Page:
Stanton, Cishek help Marlins thwart comeback

Stanton, Cishek help Marlins thwart comeback

Stanton, Cishek help Marlins thwart comeback
SAN FRANCISCO -- A blown save in the ninth inning momentarily deflated the Marlins, but they didn't stay down for long.

Giancarlo Stanton's home run in the 10th inning off of Santiago Casilla lifted Miami to a 3-2 win over the Giants on Wednesday at AT&T Park.

The homer was Stanton's second is as many games, and third in four games.

Stanton's power picked up the club, which claimed its first road series of the season.

"It's what I've been waiting on for a month now," said Stanton, who had one home run in April. "I never really got down on myself for not hitting homers or none of that. I knew it was going to come around sometime. It's finally here."

The big hit came on a night the Marlins didn't take better advantage of 10 walks, and the club was unable to lock down the first win of the year for Carlos Zambrano, who threw seven shutout innings.

The night also included another rough appearance for closer Heath Bell, who was charged with two runs while not recording an out in the ninth. Manager Ozzie Guillen took the ball from Bell in a 2-1 game with runners at the corners at no outs.

Steve Cishek inherited difficult circumstances, but came through in a huge way, forcing extra innings. The right-hander was charged with a blown save, but then was credited with the win.

"The biggest thing is the team won," Bell said. "Tonight, Ozzie made a good decision. It worked out for us.

"Shek came in and did an unbelievable job. Stanton picked me up big time right there. I just feel really bad because Zambrano pitched one heck of a game and got nothing for it. My teammates picked me up. We won as a team yesterday."

Bell entered in the ninth inning looking to protect a two-run lead. Instead, the veteran endured more frustration. The Giants rallied back with a broken-bat double by Brandon Belt and RBI single by Joaquin Arias. Buster Posey delivered a pinch-hit single to right, putting runners on the corners with no outs. Emmanuel Burriss ran for Posey.

Bell, who has blown three of six save chances, was replaced by Cishek. The side-arm throwing right-hander struck out pinch-hitter Brett Pill. But the Giants were able to tie it on Gregor Blanco's squeeze-bunt RBI single, which was fielded by first baseman Gaby Sanchez, who was unable to make a throw to the plate.

Cishek was able to push the game to the 10th by getting Ryan Theriot to bounce to second with the bases loaded.

"I tried to keep the ball down," said Cishek, a 25-year-old who has the makings of being a future closer. "Thankfully, I got the strikeout early. And kept the ball in the infield. They made a great bunt, but it all worked out at the end."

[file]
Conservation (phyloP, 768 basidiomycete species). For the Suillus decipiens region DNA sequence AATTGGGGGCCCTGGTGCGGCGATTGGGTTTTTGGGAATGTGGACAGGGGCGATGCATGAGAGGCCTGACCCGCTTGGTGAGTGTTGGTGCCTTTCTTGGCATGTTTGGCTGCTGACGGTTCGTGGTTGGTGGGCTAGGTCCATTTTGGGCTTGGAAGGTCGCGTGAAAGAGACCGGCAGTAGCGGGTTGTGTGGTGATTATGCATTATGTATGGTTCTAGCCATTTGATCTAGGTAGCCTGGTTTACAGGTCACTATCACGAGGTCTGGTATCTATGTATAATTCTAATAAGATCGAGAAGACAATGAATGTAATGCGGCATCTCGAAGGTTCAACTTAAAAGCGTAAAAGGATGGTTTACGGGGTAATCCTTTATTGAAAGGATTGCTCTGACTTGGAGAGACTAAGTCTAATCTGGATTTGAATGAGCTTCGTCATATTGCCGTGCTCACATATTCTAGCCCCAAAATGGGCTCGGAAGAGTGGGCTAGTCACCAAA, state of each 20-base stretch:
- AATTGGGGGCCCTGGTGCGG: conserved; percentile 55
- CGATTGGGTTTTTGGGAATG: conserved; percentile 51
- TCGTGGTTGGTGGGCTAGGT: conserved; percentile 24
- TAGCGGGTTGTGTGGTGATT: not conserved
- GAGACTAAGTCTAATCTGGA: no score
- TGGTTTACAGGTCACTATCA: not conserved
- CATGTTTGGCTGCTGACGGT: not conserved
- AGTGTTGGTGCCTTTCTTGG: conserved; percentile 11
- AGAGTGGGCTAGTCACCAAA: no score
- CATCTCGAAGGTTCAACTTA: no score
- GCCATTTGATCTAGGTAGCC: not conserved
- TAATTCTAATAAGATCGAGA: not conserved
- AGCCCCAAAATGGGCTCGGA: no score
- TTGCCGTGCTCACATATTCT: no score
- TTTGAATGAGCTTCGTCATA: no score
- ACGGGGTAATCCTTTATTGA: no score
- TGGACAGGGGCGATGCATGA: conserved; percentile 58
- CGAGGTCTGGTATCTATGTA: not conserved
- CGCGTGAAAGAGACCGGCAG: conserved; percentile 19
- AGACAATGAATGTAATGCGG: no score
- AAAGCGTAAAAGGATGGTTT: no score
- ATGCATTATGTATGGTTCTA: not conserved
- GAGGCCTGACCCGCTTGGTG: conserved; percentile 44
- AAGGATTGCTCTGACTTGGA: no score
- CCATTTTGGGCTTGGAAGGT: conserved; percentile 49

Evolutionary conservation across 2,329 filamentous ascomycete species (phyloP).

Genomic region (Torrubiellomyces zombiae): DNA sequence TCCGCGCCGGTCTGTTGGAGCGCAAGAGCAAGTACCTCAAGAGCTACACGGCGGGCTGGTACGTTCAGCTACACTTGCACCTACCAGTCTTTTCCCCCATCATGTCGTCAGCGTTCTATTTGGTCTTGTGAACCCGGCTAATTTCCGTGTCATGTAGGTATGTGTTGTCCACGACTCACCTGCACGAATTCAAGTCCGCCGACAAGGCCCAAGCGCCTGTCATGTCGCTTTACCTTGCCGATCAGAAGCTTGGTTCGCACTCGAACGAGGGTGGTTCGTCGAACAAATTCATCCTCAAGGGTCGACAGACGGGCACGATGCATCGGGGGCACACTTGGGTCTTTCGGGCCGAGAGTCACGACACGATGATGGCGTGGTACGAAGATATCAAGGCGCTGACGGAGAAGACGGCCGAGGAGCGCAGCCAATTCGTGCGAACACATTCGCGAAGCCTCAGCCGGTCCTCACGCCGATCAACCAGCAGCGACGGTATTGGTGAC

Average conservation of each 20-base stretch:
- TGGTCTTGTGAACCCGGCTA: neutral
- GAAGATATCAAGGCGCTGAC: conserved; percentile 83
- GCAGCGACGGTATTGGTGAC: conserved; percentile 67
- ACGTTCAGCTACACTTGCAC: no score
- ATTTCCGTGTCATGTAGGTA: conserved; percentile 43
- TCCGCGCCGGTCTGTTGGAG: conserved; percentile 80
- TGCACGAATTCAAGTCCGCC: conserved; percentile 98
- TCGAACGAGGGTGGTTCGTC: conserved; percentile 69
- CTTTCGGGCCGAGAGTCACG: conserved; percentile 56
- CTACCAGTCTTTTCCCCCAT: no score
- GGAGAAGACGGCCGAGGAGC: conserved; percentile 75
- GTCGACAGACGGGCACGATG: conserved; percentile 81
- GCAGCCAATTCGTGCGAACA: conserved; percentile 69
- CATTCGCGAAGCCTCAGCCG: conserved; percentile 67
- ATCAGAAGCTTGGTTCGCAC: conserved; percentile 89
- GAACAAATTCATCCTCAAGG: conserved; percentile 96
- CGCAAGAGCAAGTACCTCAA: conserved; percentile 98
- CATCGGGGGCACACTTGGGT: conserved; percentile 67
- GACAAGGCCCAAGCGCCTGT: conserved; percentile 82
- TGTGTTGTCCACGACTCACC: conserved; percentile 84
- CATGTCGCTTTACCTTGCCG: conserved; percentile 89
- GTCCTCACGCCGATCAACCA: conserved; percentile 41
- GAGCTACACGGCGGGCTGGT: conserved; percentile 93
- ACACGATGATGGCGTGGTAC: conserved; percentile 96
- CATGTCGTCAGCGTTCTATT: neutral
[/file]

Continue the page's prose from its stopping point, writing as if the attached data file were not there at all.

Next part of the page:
In an hostile environment, Cishek stayed calm, improved his record to 3-0 and lowered his ERA to 0.79.

"You just can't let that stuff bother you," Cishek said of pitching through adversity. "You have to go pitch by pitch. If you let that stuff bother you, the other team sees it, and you're done. Also, I have to be able to put that stuff out of the way and concentrate on what pitch you're going to throw next."

Before the two-run lead disappeared in the ninth, Carlos Zambrano was lined up for his first win as a Marlin. The veteran held the Giants scoreless for seven innings.

Zambrano turned in his longest scoreless outing since throwing eight shutout innings against the Padres on April 18, 2011. The right-hander, then with the Cubs, fanned 10.

After the game, Zambrano made it a point to give Bell some encouraging words.

"He said, 'Sorry Z.' I said, 'Don't worry, just keep your head up. We won the game, that's the most important thing. Keep your head up. Things will turn around,'" Zambrano said. "That's what I told him."

Omar Infante had a first-inning RBI on a fielder's choice, and an error accounted for Miami's second run.

Giants lefty Barry Zito was wild in 3 2/3 innings, walking seven while allowing two hits. The Marlins scored twice off the veteran, with one run unearned.

The Marlins manufactured runs in each of the first two innings.

Emilio Bonifacio drew a one-out walk, and moved to second on Hanley Ramirez's single to left. A passed ball charged to Hector Sanchez moved both runners into scoring position, and Austin Kearns walked to load the bases.

The Marlins got on the board on Infante's fielder's choice grounder that was bobbled by shortstop Brandon Crawford, which cost the Giants a potential inning-ending double play. Bonifacio scored on the play, marking the first Miami run in the first inning since April 19 against the Cubs, a span of 11 games.

"I think those guys fought through it the whole game," Guillen said after the Marlins won for the fifth straight time in San Francisco in the past two years. "I think they did a tremendous job getting Zito out of the game. We were swinging at strikes and taking walks. Obviously, we left a lot of guys on base today."

Joe Frisaro is a reporter for He writes a blog, called The Fish Pond. Follow him on Twitter @JoeFrisaro. This story was not subject to the approval of Major League Baseball or its clubs.